So, our first step in the production process was talking to Phil about what he wanted to achieve artistically with the show, then combining this with Adverse Camber’s knowledge of venue networks, audiences for storytelling in Wales, and the potential for widening engagement making use of Phil’s creative facilitation skills either ahead of or following touring performances.  These ideas combined with chats about what kind of production process would help the performance transition from Zoom, where it originated, into theatre and community spaces.  

We talked about how to support the piece on tour, and to help strengthen storytelling in Wales, recruiting an Associate Producer based in Wales to work on the project with us, Jasmine Okai.  All these ideas were massively supported by the brilliant team at Theatrau Sir Gâr who provided access to their fabulous studio and main theatre at Ffwrnes to work in for 3 weeks over April and May to bring these ideas to life.  And finally, none of it would be possible without the support of the Arts Council Wales who granted the project the funding to enable these plans to be realised. 

How did Adverse Camber help in the development of the production? 

NAOMI - Our role is basically to hold the reins of the creative process and help make sure we’re all achieving the goals we set out to achieve, giving the creative team space to explore their artistic aspirations, keeping our eyes on all the other stakeholders who are involved, including the audiences, programmers, funders and so on.  

We helped in recruiting the creative team, with Phil involved in all the decision making. Michael Harvey, having worked with Phil as a dramaturg in the early stages of development was a natural choice to take on the Director role.  We’ve linked up with a fabulous designer, Molara Adesigbin who is bringing her creative eye to the look of the piece in the performance space, and also a wonderful Lighting Designer Elanor Higgins who has created a look and feel through lighting to help complement how Phil weaves through the different stories in the performance, plus Sound Hire Wales’ technician Gethin Stacey and Simon Davies from Ffwrnes to make everything work practically in the performance space.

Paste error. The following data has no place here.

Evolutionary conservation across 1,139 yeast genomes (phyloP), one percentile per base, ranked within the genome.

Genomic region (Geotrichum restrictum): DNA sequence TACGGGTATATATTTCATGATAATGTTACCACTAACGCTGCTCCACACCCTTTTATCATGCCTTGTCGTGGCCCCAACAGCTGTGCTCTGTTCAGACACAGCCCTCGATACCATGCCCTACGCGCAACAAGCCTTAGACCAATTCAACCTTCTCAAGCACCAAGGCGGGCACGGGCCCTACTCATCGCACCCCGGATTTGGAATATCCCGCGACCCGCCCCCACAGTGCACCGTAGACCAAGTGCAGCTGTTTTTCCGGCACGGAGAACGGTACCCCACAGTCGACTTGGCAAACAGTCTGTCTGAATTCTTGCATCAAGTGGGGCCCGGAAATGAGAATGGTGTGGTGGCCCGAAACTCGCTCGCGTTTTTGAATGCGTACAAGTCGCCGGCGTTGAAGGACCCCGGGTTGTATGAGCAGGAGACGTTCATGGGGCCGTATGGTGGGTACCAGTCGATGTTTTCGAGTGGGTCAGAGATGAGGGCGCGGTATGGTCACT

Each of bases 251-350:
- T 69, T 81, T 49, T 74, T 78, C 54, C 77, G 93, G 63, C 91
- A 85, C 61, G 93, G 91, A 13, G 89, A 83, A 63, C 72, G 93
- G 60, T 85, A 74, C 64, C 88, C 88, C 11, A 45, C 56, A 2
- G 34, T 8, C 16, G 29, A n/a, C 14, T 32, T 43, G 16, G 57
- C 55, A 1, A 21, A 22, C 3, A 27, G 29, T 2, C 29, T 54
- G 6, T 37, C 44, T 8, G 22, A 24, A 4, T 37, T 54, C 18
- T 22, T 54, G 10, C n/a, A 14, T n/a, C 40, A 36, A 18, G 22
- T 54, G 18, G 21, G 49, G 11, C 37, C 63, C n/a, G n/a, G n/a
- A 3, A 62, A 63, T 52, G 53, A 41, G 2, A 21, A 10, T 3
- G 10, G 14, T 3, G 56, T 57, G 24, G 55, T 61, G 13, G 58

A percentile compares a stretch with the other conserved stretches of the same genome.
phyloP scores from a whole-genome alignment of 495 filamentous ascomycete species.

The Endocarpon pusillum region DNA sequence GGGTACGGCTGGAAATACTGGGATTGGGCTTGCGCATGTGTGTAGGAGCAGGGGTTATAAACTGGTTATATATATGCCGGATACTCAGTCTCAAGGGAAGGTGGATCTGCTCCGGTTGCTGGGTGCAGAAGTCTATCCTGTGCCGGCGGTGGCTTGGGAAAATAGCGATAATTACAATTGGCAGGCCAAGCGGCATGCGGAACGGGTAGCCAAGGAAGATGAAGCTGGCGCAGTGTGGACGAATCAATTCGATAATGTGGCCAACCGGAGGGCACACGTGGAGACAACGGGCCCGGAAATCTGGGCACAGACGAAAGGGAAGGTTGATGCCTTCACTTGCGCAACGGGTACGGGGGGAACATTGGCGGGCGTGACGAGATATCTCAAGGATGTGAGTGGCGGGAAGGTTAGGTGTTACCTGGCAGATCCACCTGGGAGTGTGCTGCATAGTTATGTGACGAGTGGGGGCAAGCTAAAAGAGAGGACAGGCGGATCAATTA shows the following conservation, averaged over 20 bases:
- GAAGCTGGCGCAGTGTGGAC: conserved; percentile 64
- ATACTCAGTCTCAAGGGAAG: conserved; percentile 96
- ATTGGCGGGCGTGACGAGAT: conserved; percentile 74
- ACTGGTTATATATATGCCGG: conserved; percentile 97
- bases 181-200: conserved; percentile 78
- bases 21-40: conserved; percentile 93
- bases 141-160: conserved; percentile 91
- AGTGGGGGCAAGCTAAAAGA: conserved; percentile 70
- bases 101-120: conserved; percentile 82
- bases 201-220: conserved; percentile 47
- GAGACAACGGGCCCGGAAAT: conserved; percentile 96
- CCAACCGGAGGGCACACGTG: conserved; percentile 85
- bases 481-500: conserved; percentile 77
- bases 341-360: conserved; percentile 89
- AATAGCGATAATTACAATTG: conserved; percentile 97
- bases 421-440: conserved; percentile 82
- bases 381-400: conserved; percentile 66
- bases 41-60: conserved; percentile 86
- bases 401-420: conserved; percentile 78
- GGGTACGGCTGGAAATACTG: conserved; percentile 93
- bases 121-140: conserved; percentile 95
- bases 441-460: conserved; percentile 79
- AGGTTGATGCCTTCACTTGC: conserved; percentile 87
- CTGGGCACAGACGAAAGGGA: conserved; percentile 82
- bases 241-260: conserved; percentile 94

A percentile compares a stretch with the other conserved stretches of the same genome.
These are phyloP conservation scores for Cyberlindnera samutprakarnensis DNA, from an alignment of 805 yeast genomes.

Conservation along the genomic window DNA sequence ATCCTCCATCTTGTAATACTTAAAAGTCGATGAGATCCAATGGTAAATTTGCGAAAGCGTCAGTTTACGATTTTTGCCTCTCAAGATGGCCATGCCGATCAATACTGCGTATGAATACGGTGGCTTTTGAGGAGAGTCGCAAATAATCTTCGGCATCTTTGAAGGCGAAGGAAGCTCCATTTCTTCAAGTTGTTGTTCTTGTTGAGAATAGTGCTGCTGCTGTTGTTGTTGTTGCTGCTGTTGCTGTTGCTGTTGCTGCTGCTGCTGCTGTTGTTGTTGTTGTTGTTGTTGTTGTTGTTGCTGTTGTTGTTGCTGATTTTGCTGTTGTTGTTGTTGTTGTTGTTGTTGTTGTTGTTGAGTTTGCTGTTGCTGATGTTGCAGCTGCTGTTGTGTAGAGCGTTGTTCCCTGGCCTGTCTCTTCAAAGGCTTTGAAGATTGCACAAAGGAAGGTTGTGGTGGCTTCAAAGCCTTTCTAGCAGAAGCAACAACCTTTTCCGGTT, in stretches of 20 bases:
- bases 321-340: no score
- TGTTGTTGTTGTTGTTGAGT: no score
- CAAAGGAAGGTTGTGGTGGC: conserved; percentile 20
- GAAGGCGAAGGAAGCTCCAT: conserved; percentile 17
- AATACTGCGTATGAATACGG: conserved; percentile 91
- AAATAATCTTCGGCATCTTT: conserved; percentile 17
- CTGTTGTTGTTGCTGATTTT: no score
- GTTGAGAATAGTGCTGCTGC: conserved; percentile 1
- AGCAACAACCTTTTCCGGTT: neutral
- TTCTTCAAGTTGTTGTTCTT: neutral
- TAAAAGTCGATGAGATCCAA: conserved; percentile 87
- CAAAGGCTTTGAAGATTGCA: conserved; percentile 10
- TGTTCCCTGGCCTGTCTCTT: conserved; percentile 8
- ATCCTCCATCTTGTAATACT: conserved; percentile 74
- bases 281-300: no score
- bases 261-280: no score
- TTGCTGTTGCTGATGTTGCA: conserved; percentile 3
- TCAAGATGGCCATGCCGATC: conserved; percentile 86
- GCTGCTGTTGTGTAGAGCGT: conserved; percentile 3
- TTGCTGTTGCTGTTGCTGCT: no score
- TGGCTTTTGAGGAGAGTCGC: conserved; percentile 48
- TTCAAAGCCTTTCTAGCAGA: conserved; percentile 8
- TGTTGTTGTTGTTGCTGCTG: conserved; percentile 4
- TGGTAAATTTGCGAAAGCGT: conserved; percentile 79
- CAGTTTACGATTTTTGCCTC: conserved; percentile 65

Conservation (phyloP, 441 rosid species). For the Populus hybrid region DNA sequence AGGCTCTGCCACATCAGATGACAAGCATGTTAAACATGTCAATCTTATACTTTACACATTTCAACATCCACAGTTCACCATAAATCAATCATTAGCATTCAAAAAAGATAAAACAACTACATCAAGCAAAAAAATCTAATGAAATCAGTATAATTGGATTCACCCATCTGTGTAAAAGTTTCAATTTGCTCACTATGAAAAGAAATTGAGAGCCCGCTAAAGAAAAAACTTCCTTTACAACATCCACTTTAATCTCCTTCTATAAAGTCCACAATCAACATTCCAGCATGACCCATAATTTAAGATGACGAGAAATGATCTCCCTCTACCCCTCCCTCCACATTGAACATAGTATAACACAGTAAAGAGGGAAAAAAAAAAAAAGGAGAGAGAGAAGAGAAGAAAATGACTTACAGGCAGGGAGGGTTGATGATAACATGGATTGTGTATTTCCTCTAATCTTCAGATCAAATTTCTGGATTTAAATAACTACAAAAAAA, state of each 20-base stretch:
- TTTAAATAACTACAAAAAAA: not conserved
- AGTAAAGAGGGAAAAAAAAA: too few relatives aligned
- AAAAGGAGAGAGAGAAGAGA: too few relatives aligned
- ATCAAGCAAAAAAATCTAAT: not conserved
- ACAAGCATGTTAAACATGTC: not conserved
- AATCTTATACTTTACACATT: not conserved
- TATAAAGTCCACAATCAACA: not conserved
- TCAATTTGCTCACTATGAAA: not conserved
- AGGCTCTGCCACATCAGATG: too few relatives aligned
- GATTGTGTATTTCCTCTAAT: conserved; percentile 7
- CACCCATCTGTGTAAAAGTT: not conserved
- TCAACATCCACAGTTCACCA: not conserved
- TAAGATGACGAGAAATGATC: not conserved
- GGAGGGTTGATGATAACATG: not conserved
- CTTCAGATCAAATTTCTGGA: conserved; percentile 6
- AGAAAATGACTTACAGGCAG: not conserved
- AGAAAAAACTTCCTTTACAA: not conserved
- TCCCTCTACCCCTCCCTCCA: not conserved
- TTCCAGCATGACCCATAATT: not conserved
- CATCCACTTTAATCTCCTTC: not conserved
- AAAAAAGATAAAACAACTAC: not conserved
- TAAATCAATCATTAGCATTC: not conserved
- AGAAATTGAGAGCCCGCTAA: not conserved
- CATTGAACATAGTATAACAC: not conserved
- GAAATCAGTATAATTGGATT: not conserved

The rehearsal process has been really creative, exploring the stories, Phil’s performance and the look and feel of the performance space to make sure it’s supporting the ideas within the stories. We’re also heavily involved in creating a marketing and promotion campaign which showcases the appeal of the show to a range of audiences.  We’ll be filming a trailer next week, in Cardiff and Llanelli, our Marketing Manager Jenny Babenko has been commissioning photographs, designing posters that you can see all around Llanelli and social media graphics, and working with PR specialist Suzanne Carter to get the word out to audiences through venues. Jenny’s also been contacting venues, telling them about the show and booking in the tour dates for the rest of the year.   

Adverse Camber is the producer of the tour, which ultimately means we support the piece throughout the creative process and go on to manage the tour, which we know is going to be a great adventure for Phil and all the audiences who come to see it and are going to have a wonderful night discovering this brilliant set of stories, we can’t wait for the first show! 

The Gods Are All Here can be seen at Ffwrnes Llanelli on Thursday 26th May at 8pm, at Blackwood Miner’s Institute on Friday 10th of June at 7:30pm, and The Riverfront in Newport on Saturday 11th June at 7pm.